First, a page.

In Love and in Business, Trust Is the Beginning, Middle and End of the Story
Relationships are built on trust. You do what you say you are going to do. You show up when you say you are going to show up. You respect boundaries.
While that's true for your friends and lovers, it's also true for your customers. Brands these days have more access than ever to customers' personal information – and a new survey by marketing tech company SDL reveals two-thirds of adults are concerned about how marketers use that information.
The thing about trust is that while you can work a lifetime to earn it, it can be completely lost in an instant. Four out of five respondents said they would be more likely to give their personal information to a “trusted” brand, according to the survey, which involved surveying 4,000 consumers in the U.S., the U.K, and in Australia.
“Marketers and brands need to earn that trust to be successful. They need to ensure the customer data they use translates to a better experience for their customers and give customers a compelling reason to share their data,” said Mark Lancaster, the CEO and founder of SDL in a statement. “Marketers that understand their customers’ privacy concerns and commit to using customer data judiciously will create a strong customer commitment.”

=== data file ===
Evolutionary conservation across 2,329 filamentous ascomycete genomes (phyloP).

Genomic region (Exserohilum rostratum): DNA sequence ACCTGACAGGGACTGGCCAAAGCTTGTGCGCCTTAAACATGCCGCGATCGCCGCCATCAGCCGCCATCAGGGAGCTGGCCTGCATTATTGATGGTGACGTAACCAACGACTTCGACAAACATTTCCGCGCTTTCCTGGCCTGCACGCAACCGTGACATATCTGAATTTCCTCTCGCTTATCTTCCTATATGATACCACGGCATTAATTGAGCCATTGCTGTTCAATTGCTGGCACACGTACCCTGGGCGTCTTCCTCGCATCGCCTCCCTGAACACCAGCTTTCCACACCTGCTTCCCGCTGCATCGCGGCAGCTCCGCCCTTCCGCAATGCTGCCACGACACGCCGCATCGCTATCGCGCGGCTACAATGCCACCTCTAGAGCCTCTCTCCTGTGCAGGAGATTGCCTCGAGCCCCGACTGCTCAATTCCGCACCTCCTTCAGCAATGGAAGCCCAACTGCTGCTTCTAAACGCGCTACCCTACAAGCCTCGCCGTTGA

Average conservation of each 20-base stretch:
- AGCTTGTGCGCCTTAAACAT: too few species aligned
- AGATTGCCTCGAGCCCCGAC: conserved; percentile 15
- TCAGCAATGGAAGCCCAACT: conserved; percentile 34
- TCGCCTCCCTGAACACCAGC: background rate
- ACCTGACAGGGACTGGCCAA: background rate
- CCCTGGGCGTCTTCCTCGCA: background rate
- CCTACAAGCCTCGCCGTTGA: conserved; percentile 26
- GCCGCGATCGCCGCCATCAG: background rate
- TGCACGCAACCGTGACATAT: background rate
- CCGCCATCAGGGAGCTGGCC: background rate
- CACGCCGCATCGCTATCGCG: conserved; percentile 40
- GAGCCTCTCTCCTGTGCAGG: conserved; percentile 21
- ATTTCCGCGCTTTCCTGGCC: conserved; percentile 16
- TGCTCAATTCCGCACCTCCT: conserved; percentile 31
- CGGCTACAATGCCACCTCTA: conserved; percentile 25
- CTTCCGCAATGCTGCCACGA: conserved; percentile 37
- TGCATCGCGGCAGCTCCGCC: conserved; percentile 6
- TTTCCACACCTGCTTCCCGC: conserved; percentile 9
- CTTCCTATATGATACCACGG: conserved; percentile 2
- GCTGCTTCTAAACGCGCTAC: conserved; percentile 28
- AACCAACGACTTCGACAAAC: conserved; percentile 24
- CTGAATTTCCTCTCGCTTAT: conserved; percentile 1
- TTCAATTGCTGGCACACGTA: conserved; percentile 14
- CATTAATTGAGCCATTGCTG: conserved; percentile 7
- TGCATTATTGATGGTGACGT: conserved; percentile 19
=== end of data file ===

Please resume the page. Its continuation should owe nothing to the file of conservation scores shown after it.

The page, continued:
Older customers tend to be more anxious sharing their personal information with brands. And while consumers tend to be comfortable revealing their gender, age and income, the hair on the back of their neck starts to stand up when consumers ask about friends, family and Social Security numbers. Also, customers reported being especially creeped out by brands that track their in-store movements via their smartphone.
Check out the infographic below, generated by SDL, for more details on customers' feelings about what data marketers ask for and how personal information is used.
Catherine Clifford is senior entrepreneurship writer at CNBC. She was formerly a senior writer at Entrepreneur.com, the small business reporter at CNNMoney and an assistant in the New York bureau for CNN. Clifford attended Columbia University where she earned a bachelor's degree. She lives in Brooklyn, N.Y. You can follow her on Twitter at @CatClifford.